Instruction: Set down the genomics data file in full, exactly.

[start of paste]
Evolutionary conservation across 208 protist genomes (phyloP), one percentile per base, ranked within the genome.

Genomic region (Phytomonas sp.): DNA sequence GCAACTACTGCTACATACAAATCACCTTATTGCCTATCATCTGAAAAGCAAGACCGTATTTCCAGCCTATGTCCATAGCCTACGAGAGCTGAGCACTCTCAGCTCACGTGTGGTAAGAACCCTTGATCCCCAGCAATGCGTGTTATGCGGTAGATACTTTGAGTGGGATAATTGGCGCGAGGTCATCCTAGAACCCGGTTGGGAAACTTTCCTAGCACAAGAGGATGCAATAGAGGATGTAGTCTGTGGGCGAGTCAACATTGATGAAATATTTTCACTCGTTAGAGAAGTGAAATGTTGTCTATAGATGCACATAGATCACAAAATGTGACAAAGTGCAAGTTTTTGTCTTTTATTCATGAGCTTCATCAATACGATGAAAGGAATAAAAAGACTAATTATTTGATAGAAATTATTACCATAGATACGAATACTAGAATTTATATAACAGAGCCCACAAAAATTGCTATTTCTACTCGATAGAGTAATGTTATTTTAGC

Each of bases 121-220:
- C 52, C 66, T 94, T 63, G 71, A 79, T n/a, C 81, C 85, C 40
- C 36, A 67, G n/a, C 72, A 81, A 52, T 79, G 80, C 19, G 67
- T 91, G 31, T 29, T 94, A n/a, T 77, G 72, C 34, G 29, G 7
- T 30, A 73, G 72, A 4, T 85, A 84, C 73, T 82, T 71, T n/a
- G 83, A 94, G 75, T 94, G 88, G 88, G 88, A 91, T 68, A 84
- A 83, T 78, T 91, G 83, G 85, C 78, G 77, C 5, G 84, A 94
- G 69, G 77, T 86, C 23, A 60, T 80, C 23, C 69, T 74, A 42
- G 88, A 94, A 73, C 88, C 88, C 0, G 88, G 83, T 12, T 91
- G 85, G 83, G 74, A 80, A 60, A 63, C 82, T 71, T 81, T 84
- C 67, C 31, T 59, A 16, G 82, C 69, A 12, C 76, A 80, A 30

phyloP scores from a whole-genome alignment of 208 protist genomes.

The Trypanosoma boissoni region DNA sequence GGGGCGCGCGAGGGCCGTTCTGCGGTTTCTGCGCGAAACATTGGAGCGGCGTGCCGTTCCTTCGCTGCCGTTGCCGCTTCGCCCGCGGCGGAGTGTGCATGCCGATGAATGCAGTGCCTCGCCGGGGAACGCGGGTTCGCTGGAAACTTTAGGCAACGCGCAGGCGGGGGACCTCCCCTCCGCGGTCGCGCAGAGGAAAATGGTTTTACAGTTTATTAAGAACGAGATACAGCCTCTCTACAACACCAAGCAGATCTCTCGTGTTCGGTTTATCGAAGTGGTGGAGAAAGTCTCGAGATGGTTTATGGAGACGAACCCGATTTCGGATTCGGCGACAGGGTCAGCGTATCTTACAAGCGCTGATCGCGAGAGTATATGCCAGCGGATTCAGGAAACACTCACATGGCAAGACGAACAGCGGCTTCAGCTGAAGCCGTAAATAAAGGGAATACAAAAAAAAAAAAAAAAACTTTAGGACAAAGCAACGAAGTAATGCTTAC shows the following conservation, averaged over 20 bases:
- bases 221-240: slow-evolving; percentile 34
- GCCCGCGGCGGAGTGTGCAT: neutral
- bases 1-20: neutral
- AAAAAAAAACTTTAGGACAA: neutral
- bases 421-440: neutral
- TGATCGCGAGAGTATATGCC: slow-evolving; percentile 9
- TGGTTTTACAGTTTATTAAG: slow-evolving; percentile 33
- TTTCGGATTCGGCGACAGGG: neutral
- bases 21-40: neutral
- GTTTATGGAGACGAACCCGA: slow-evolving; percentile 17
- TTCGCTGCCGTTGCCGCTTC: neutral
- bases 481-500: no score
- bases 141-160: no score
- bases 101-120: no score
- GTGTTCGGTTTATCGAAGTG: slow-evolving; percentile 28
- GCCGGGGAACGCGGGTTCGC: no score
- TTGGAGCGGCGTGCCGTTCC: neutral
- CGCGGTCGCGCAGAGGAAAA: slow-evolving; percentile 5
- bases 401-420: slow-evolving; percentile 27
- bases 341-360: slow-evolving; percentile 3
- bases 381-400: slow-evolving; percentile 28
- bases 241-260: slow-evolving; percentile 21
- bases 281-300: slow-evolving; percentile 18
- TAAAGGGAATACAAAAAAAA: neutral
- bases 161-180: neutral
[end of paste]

Evolutionary conservation across 208 protist genomes (phyloP), one percentile per base, ranked within the genome.

Genomic region (Phytomonas sp.): DNA sequence GCAACTACTGCTACATACAAATCACCTTATTGCCTATCATCTGAAAAGCAAGACCGTATTTCCAGCCTATGTCCATAGCCTACGAGAGCTGAGCACTCTCAGCTCACGTGTGGTAAGAACCCTTGATCCCCAGCAATGCGTGTTATGCGGTAGATACTTTGAGTGGGATAATTGGCGCGAGGTCATCCTAGAACCCGGTTGGGAAACTTTCCTAGCACAAGAGGATGCAATAGAGGATGTAGTCTGTGGGCGAGTCAACATTGATGAAATATTTTCACTCGTTAGAGAAGTGAAATGTTGTCTATAGATGCACATAGATCACAAAATGTGACAAAGTGCAAGTTTTTGTCTTTTATTCATGAGCTTCATCAATACGATGAAAGGAATAAAAAGACTAATTATTTGATAGAAATTATTACCATAGATACGAATACTAGAATTTATATAACAGAGCCCACAAAAATTGCTATTTCTACTCGATAGAGTAATGTTATTTTAGC

Each of bases 121-220:
- C 52, C 66, T 94, T 63, G 71, A 79, T n/a, C 81, C 85, C 40
- C 36, A 67, G n/a, C 72, A 81, A 52, T 79, G 80, C 19, G 67
- T 91, G 31, T 29, T 94, A n/a, T 77, G 72, C 34, G 29, G 7
- T 30, A 73, G 72, A 4, T 85, A 84, C 73, T 82, T 71, T n/a
- G 83, A 94, G 75, T 94, G 88, G 88, G 88, A 91, T 68, A 84
- A 83, T 78, T 91, G 83, G 85, C 78, G 77, C 5, G 84, A 94
- G 69, G 77, T 86, C 23, A 60, T 80, C 23, C 69, T 74, A 42
- G 88, A 94, A 73, C 88, C 88, C 0, G 88, G 83, T 12, T 91
- G 85, G 83, G 74, A 80, A 60, A 63, C 82, T 71, T 81, T 84
- C 67, C 31, T 59, A 16, G 82, C 69, A 12, C 76, A 80, A 30

phyloP scores from a whole-genome alignment of 208 protist genomes.

The Trypanosoma boissoni region DNA sequence GGGGCGCGCGAGGGCCGTTCTGCGGTTTCTGCGCGAAACATTGGAGCGGCGTGCCGTTCCTTCGCTGCCGTTGCCGCTTCGCCCGCGGCGGAGTGTGCATGCCGATGAATGCAGTGCCTCGCCGGGGAACGCGGGTTCGCTGGAAACTTTAGGCAACGCGCAGGCGGGGGACCTCCCCTCCGCGGTCGCGCAGAGGAAAATGGTTTTACAGTTTATTAAGAACGAGATACAGCCTCTCTACAACACCAAGCAGATCTCTCGTGTTCGGTTTATCGAAGTGGTGGAGAAAGTCTCGAGATGGTTTATGGAGACGAACCCGATTTCGGATTCGGCGACAGGGTCAGCGTATCTTACAAGCGCTGATCGCGAGAGTATATGCCAGCGGATTCAGGAAACACTCACATGGCAAGACGAACAGCGGCTTCAGCTGAAGCCGTAAATAAAGGGAATACAAAAAAAAAAAAAAAAACTTTAGGACAAAGCAACGAAGTAATGCTTAC shows the following conservation, averaged over 20 bases:
- bases 221-240: slow-evolving; percentile 34
- GCCCGCGGCGGAGTGTGCAT: neutral
- bases 1-20: neutral
- AAAAAAAAACTTTAGGACAA: neutral
- bases 421-440: neutral
- TGATCGCGAGAGTATATGCC: slow-evolving; percentile 9
- TGGTTTTACAGTTTATTAAG: slow-evolving; percentile 33
- TTTCGGATTCGGCGACAGGG: neutral
- bases 21-40: neutral
- GTTTATGGAGACGAACCCGA: slow-evolving; percentile 17
- TTCGCTGCCGTTGCCGCTTC: neutral
- bases 481-500: no score
- bases 141-160: no score
- bases 101-120: no score
- GTGTTCGGTTTATCGAAGTG: slow-evolving; percentile 28
- GCCGGGGAACGCGGGTTCGC: no score
- TTGGAGCGGCGTGCCGTTCC: neutral
- CGCGGTCGCGCAGAGGAAAA: slow-evolving; percentile 5
- bases 401-420: slow-evolving; percentile 27
- bases 341-360: slow-evolving; percentile 3
- bases 381-400: slow-evolving; percentile 28
- bases 241-260: slow-evolving; percentile 21
- bases 281-300: slow-evolving; percentile 18
- TAAAGGGAATACAAAAAAAA: neutral
- bases 161-180: neutral